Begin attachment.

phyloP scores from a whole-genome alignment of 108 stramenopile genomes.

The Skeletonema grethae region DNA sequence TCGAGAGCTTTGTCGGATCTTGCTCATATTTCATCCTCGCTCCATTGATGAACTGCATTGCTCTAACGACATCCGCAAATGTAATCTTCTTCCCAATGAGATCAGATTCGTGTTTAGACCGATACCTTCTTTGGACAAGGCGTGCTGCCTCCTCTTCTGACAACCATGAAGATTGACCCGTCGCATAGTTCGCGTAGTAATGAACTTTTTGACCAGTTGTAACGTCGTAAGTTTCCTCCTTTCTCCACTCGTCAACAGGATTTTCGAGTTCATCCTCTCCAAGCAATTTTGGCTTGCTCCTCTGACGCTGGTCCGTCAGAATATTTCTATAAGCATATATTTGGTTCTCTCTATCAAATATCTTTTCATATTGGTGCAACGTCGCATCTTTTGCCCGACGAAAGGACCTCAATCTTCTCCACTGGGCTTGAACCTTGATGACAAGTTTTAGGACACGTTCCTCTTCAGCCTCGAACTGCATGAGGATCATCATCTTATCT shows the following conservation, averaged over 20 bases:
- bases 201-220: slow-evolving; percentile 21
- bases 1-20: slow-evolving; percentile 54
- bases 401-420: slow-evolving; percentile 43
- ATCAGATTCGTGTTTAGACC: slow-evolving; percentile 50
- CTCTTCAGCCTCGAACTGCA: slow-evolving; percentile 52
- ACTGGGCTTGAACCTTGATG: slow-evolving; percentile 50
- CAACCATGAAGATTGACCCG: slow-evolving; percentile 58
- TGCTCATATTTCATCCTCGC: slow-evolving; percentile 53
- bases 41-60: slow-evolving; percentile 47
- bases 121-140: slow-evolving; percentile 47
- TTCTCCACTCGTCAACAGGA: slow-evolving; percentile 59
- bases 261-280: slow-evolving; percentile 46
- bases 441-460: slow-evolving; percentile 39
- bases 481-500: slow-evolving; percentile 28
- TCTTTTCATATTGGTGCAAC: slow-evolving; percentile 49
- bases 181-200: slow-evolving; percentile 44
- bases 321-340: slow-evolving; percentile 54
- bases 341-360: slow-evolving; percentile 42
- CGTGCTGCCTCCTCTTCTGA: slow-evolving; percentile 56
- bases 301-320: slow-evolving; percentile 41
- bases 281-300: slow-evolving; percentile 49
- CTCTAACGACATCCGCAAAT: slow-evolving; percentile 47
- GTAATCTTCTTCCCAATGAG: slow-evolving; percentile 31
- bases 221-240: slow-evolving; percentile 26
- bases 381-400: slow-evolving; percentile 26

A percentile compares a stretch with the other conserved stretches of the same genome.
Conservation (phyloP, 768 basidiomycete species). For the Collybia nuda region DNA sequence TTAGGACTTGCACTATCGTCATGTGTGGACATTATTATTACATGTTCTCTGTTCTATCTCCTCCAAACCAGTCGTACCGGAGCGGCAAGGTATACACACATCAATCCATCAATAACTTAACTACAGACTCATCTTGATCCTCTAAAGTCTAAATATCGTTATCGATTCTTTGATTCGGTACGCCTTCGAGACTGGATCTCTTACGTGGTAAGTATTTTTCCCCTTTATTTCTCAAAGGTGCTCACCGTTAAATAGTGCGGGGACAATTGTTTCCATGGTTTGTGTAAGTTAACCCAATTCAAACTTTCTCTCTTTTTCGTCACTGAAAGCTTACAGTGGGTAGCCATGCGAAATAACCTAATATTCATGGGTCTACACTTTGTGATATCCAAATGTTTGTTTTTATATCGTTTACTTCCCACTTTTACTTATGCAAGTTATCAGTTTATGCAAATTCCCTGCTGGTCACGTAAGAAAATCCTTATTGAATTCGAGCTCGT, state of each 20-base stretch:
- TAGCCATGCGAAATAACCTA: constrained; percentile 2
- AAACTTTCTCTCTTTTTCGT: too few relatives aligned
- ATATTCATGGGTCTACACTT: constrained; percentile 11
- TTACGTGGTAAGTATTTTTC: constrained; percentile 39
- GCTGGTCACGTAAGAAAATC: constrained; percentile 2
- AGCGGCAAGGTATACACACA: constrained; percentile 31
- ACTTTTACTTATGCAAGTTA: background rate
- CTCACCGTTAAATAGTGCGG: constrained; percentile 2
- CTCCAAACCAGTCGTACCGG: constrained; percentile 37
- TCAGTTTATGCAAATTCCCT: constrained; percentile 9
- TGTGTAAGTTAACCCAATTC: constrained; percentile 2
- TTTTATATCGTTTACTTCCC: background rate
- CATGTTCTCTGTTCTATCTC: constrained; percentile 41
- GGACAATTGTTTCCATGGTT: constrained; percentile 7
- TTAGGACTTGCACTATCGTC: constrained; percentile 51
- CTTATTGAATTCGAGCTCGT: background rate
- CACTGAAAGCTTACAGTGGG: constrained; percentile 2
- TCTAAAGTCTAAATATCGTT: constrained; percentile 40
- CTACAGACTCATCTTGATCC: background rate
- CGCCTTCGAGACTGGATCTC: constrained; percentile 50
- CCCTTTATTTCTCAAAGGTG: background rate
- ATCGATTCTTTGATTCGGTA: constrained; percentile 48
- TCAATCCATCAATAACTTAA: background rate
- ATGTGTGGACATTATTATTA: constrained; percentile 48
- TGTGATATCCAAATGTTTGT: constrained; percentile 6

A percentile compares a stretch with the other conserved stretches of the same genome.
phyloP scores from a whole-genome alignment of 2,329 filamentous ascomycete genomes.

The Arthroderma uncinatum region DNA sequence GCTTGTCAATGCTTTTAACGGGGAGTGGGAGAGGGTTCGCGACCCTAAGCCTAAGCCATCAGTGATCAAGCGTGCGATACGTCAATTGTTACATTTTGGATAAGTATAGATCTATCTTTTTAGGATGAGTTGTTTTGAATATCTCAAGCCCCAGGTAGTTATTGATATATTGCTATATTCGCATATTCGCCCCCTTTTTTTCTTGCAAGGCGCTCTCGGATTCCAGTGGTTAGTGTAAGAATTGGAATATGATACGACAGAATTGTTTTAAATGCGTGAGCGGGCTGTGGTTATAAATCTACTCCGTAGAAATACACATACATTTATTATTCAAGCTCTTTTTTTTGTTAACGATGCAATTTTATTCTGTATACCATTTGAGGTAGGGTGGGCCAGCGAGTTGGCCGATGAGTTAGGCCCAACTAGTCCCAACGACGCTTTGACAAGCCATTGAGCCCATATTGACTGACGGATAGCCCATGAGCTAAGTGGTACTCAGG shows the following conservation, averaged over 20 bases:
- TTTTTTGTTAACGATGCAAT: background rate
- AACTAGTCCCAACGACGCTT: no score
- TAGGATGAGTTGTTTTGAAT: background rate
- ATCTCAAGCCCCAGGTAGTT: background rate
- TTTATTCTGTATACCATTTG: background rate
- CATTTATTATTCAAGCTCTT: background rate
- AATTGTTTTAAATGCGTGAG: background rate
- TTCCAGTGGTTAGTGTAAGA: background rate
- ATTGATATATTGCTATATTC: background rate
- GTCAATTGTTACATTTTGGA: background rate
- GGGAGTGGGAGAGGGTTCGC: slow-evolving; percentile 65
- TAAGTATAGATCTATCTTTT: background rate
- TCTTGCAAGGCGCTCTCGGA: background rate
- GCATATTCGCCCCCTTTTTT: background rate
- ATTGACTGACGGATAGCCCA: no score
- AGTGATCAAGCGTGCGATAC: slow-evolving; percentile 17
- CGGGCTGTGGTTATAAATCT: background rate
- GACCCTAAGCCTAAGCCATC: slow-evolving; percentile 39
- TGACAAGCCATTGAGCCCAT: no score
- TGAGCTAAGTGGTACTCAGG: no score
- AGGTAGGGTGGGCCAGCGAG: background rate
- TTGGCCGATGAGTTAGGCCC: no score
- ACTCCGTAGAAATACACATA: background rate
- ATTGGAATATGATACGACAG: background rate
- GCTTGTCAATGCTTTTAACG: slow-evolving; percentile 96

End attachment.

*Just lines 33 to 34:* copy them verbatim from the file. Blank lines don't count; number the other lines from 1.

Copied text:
- TTACGTGGTAAGTATTTTTC: constrained; percentile 39
- GCTGGTCACGTAAGAAAATC: constrained; percentile 2